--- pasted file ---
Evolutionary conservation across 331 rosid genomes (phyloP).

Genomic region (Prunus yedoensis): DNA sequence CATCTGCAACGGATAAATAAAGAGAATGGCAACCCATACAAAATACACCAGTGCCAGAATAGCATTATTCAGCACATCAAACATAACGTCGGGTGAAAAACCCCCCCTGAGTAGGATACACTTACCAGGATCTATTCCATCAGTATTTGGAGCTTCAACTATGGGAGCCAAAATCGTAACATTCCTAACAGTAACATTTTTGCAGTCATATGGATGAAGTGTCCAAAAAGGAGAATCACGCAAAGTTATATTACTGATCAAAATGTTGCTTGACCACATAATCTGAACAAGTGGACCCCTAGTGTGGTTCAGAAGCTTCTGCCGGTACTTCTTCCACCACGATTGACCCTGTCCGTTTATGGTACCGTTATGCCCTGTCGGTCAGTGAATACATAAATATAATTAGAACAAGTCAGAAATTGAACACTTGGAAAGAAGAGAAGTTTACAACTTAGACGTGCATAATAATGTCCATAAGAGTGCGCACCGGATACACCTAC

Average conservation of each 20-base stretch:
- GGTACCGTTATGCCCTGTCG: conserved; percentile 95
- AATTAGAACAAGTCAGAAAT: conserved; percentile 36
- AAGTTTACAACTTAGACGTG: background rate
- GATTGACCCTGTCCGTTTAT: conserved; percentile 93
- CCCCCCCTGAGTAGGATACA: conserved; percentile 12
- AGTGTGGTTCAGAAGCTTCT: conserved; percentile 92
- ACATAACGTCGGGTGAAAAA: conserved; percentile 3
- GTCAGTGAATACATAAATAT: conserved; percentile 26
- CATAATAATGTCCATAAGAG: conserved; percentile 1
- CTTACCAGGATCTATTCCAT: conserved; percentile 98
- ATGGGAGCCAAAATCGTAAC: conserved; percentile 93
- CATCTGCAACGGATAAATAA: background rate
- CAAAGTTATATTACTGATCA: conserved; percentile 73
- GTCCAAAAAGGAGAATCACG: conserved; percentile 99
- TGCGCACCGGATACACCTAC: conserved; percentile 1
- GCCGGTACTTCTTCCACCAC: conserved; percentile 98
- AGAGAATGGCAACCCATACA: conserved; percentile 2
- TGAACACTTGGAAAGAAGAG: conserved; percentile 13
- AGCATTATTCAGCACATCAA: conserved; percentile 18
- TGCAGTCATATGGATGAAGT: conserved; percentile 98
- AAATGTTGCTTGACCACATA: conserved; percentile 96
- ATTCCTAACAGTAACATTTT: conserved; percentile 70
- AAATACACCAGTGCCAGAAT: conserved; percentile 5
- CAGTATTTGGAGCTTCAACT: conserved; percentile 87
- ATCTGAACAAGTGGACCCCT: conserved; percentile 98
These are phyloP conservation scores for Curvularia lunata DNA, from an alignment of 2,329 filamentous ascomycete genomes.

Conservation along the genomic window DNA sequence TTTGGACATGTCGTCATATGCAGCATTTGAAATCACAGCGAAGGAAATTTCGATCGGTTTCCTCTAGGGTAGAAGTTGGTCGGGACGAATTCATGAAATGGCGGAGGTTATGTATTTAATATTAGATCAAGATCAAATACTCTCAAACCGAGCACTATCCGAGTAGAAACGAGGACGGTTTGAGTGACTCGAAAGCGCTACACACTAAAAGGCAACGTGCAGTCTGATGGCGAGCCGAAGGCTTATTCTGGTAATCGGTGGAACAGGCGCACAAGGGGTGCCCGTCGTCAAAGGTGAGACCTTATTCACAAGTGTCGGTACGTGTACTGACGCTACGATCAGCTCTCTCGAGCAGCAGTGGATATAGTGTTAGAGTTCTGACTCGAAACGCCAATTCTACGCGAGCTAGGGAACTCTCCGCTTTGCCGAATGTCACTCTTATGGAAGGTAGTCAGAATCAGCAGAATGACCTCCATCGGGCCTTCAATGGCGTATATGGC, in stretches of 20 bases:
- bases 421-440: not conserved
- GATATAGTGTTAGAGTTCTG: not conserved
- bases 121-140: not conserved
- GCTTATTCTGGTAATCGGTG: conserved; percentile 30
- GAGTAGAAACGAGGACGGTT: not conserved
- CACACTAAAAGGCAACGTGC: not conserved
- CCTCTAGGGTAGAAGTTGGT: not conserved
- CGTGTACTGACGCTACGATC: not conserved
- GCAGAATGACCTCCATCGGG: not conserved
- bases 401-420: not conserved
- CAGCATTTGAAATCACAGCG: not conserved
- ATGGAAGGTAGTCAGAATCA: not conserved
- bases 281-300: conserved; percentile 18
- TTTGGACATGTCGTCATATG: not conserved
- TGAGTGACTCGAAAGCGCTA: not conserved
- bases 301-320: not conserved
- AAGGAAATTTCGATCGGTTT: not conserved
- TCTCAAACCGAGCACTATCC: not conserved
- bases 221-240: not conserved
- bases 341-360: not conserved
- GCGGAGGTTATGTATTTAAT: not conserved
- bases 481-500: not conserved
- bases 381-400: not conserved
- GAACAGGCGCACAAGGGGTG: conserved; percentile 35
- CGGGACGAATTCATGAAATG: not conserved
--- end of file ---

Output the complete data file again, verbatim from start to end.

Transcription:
Evolutionary conservation across 331 rosid genomes (phyloP).

Genomic region (Prunus yedoensis): DNA sequence CATCTGCAACGGATAAATAAAGAGAATGGCAACCCATACAAAATACACCAGTGCCAGAATAGCATTATTCAGCACATCAAACATAACGTCGGGTGAAAAACCCCCCCTGAGTAGGATACACTTACCAGGATCTATTCCATCAGTATTTGGAGCTTCAACTATGGGAGCCAAAATCGTAACATTCCTAACAGTAACATTTTTGCAGTCATATGGATGAAGTGTCCAAAAAGGAGAATCACGCAAAGTTATATTACTGATCAAAATGTTGCTTGACCACATAATCTGAACAAGTGGACCCCTAGTGTGGTTCAGAAGCTTCTGCCGGTACTTCTTCCACCACGATTGACCCTGTCCGTTTATGGTACCGTTATGCCCTGTCGGTCAGTGAATACATAAATATAATTAGAACAAGTCAGAAATTGAACACTTGGAAAGAAGAGAAGTTTACAACTTAGACGTGCATAATAATGTCCATAAGAGTGCGCACCGGATACACCTAC

Average conservation of each 20-base stretch:
- GGTACCGTTATGCCCTGTCG: conserved; percentile 95
- AATTAGAACAAGTCAGAAAT: conserved; percentile 36
- AAGTTTACAACTTAGACGTG: background rate
- GATTGACCCTGTCCGTTTAT: conserved; percentile 93
- CCCCCCCTGAGTAGGATACA: conserved; percentile 12
- AGTGTGGTTCAGAAGCTTCT: conserved; percentile 92
- ACATAACGTCGGGTGAAAAA: conserved; percentile 3
- GTCAGTGAATACATAAATAT: conserved; percentile 26
- CATAATAATGTCCATAAGAG: conserved; percentile 1
- CTTACCAGGATCTATTCCAT: conserved; percentile 98
- ATGGGAGCCAAAATCGTAAC: conserved; percentile 93
- CATCTGCAACGGATAAATAA: background rate
- CAAAGTTATATTACTGATCA: conserved; percentile 73
- GTCCAAAAAGGAGAATCACG: conserved; percentile 99
- TGCGCACCGGATACACCTAC: conserved; percentile 1
- GCCGGTACTTCTTCCACCAC: conserved; percentile 98
- AGAGAATGGCAACCCATACA: conserved; percentile 2
- TGAACACTTGGAAAGAAGAG: conserved; percentile 13
- AGCATTATTCAGCACATCAA: conserved; percentile 18
- TGCAGTCATATGGATGAAGT: conserved; percentile 98
- AAATGTTGCTTGACCACATA: conserved; percentile 96
- ATTCCTAACAGTAACATTTT: conserved; percentile 70
- AAATACACCAGTGCCAGAAT: conserved; percentile 5
- CAGTATTTGGAGCTTCAACT: conserved; percentile 87
- ATCTGAACAAGTGGACCCCT: conserved; percentile 98
These are phyloP conservation scores for Curvularia lunata DNA, from an alignment of 2,329 filamentous ascomycete genomes.

Conservation along the genomic window DNA sequence TTTGGACATGTCGTCATATGCAGCATTTGAAATCACAGCGAAGGAAATTTCGATCGGTTTCCTCTAGGGTAGAAGTTGGTCGGGACGAATTCATGAAATGGCGGAGGTTATGTATTTAATATTAGATCAAGATCAAATACTCTCAAACCGAGCACTATCCGAGTAGAAACGAGGACGGTTTGAGTGACTCGAAAGCGCTACACACTAAAAGGCAACGTGCAGTCTGATGGCGAGCCGAAGGCTTATTCTGGTAATCGGTGGAACAGGCGCACAAGGGGTGCCCGTCGTCAAAGGTGAGACCTTATTCACAAGTGTCGGTACGTGTACTGACGCTACGATCAGCTCTCTCGAGCAGCAGTGGATATAGTGTTAGAGTTCTGACTCGAAACGCCAATTCTACGCGAGCTAGGGAACTCTCCGCTTTGCCGAATGTCACTCTTATGGAAGGTAGTCAGAATCAGCAGAATGACCTCCATCGGGCCTTCAATGGCGTATATGGC, in stretches of 20 bases:
- bases 421-440: not conserved
- GATATAGTGTTAGAGTTCTG: not conserved
- bases 121-140: not conserved
- GCTTATTCTGGTAATCGGTG: conserved; percentile 30
- GAGTAGAAACGAGGACGGTT: not conserved
- CACACTAAAAGGCAACGTGC: not conserved
- CCTCTAGGGTAGAAGTTGGT: not conserved
- CGTGTACTGACGCTACGATC: not conserved
- GCAGAATGACCTCCATCGGG: not conserved
- bases 401-420: not conserved
- CAGCATTTGAAATCACAGCG: not conserved
- ATGGAAGGTAGTCAGAATCA: not conserved
- bases 281-300: conserved; percentile 18
- TTTGGACATGTCGTCATATG: not conserved
- TGAGTGACTCGAAAGCGCTA: not conserved
- bases 301-320: not conserved
- AAGGAAATTTCGATCGGTTT: not conserved
- TCTCAAACCGAGCACTATCC: not conserved
- bases 221-240: not conserved
- bases 341-360: not conserved
- GCGGAGGTTATGTATTTAAT: not conserved
- bases 481-500: not conserved
- bases 381-400: not conserved
- GAACAGGCGCACAAGGGGTG: conserved; percentile 35
- CGGGACGAATTCATGAAATG: not conserved